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Russian Jewish Translators and Writers Schiller’s Wilhelm Tell in Bialik’s Translation

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Chapter Summary

July 28th 1936, which happened to be Tisha be-Av, was a particularly hot summer day in Tel Aviv. In the evening, spectators at the Habima theatre watched the première of Friedrich Schiller's play Wilhelm Tell, directed by the German-Jewish newcomer Leopold Jessner. After all, Schiller was the most admired German poet among the Jews, as the poet David Frischman evinced in his article 'Meshorer le-Dorot' (1905). It was in hunger-ridden Odessa, during the Russian civil war, that Hayim Nahman Bialik translated Wilhelm Tell. Wilhelm Tell is the only text in which Bialik follows ‘an exact syllabic metre, the only one in which all lines end with a milel cadence, as had been common in the poetry of the Haskala,’ writes Uzi Shavit.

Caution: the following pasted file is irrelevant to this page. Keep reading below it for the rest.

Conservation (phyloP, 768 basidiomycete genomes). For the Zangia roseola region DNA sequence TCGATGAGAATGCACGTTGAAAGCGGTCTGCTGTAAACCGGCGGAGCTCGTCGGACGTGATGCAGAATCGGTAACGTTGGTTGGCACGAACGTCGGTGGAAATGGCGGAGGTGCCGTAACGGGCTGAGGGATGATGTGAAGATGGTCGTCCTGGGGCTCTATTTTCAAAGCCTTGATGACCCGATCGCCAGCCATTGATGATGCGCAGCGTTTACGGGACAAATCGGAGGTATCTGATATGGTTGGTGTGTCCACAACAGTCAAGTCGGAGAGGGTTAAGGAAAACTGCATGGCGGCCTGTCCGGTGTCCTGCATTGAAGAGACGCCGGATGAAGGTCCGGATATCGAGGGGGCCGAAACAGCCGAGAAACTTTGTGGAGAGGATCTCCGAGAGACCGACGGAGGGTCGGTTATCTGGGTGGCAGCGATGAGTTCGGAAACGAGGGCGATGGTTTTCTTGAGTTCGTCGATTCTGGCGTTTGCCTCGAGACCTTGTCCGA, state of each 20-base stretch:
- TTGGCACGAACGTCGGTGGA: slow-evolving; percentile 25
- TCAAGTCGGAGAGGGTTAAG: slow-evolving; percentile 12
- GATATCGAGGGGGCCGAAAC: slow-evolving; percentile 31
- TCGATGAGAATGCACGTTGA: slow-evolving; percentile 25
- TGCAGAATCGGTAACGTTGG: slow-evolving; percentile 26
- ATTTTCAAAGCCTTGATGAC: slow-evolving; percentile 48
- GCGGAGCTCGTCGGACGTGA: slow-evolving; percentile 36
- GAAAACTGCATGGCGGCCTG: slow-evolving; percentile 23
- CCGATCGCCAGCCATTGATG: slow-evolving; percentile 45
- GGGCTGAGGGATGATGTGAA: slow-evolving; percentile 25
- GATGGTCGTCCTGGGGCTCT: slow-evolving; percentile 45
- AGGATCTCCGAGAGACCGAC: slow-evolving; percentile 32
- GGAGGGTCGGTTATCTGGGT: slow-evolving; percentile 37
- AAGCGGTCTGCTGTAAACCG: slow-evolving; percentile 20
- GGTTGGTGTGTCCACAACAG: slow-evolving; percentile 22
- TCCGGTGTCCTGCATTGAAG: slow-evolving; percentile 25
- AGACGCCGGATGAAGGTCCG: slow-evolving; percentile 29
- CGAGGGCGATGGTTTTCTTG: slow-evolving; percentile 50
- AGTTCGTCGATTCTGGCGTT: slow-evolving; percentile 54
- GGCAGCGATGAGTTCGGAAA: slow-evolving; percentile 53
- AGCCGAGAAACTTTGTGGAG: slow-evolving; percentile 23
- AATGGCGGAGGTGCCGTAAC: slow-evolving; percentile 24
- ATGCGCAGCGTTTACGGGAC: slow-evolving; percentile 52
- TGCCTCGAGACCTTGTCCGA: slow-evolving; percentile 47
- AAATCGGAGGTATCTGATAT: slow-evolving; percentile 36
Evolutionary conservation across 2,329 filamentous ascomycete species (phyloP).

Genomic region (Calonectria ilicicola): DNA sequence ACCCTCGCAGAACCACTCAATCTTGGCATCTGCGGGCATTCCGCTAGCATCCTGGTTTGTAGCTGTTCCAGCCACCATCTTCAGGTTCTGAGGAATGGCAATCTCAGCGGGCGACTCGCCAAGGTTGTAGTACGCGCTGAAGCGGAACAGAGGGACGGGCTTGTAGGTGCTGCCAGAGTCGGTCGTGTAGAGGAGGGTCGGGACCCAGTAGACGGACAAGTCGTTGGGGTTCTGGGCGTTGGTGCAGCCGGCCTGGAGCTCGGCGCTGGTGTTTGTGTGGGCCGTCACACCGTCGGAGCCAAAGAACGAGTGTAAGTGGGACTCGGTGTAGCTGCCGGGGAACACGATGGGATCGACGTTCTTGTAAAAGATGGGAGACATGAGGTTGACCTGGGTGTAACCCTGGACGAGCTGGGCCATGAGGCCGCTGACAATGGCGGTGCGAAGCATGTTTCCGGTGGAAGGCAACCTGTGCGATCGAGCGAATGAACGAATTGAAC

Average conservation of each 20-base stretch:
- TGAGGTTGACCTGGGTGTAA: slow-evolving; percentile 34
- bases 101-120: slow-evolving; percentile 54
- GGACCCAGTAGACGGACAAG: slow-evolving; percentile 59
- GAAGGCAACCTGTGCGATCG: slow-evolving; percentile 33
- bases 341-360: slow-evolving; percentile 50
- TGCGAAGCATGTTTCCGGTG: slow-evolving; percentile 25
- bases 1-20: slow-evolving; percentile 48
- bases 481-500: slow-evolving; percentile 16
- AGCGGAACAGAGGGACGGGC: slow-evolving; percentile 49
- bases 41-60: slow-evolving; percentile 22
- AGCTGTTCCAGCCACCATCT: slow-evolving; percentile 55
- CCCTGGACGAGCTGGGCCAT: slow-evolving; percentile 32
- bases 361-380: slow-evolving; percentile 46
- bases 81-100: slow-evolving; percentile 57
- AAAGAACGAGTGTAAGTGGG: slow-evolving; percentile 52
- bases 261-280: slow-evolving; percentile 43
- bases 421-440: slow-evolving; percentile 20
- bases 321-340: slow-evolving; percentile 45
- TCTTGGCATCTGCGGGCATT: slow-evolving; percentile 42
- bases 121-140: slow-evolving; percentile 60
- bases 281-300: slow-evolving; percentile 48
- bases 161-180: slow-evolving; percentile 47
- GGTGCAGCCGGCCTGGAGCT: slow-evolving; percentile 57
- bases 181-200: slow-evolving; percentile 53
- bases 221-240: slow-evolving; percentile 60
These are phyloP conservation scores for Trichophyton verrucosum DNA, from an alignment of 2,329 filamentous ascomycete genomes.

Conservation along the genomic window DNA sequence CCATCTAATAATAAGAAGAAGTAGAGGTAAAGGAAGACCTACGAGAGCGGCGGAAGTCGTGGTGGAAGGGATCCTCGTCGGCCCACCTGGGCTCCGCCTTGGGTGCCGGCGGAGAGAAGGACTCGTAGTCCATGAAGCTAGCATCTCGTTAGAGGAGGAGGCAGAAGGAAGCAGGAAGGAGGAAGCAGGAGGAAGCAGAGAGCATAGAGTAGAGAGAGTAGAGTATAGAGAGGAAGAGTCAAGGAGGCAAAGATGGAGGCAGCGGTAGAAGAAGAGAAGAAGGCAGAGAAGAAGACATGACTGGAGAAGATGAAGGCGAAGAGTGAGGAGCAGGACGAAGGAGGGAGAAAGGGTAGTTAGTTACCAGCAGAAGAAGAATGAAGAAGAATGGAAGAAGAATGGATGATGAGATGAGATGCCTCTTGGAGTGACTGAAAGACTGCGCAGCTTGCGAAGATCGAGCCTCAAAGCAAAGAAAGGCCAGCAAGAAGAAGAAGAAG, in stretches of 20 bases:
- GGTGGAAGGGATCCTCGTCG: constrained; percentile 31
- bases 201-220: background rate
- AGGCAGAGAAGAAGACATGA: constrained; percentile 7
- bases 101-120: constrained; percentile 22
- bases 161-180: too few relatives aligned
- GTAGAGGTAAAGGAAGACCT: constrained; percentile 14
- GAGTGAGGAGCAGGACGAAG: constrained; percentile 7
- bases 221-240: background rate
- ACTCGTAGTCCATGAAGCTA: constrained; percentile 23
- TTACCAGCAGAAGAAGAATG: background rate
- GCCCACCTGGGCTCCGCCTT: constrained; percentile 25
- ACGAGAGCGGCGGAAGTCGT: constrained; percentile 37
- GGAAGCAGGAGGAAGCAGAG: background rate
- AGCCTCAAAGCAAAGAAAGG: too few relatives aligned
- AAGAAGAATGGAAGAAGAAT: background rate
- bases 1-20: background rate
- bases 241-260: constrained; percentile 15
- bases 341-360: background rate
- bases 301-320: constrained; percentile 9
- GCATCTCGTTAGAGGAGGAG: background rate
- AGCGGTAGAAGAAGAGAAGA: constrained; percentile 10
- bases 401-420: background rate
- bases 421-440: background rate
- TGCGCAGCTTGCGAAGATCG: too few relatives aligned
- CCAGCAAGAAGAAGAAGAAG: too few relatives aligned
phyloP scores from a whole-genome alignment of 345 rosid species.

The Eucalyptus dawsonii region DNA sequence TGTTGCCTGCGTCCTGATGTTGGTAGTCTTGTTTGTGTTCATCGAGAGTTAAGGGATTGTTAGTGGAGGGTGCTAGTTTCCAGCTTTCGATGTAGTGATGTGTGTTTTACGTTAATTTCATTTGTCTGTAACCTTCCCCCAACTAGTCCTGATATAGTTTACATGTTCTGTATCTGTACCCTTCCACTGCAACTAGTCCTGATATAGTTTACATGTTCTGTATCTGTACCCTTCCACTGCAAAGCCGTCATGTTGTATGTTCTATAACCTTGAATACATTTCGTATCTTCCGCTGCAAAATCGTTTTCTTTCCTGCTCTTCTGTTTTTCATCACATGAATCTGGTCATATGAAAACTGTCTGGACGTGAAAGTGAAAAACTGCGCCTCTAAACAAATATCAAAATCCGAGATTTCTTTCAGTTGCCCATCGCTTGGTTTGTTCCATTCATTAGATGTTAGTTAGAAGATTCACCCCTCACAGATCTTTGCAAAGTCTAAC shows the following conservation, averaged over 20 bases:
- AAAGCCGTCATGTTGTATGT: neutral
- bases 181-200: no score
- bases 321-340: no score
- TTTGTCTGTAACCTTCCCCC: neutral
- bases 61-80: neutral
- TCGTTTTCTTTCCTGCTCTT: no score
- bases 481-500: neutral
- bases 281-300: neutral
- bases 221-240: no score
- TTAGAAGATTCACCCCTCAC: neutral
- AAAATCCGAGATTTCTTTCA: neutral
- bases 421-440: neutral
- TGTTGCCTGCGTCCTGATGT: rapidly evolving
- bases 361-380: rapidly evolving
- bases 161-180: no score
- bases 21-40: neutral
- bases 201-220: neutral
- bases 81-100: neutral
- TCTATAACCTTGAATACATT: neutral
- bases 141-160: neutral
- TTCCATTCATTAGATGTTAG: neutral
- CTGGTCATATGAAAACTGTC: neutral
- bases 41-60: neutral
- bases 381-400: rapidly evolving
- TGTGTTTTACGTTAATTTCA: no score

Keywords: Friedrich Schiller; Hayim Nahman Bialik's translation; Leopold Jessner; Wilhelm Tell

10.1163/9789004227132_003
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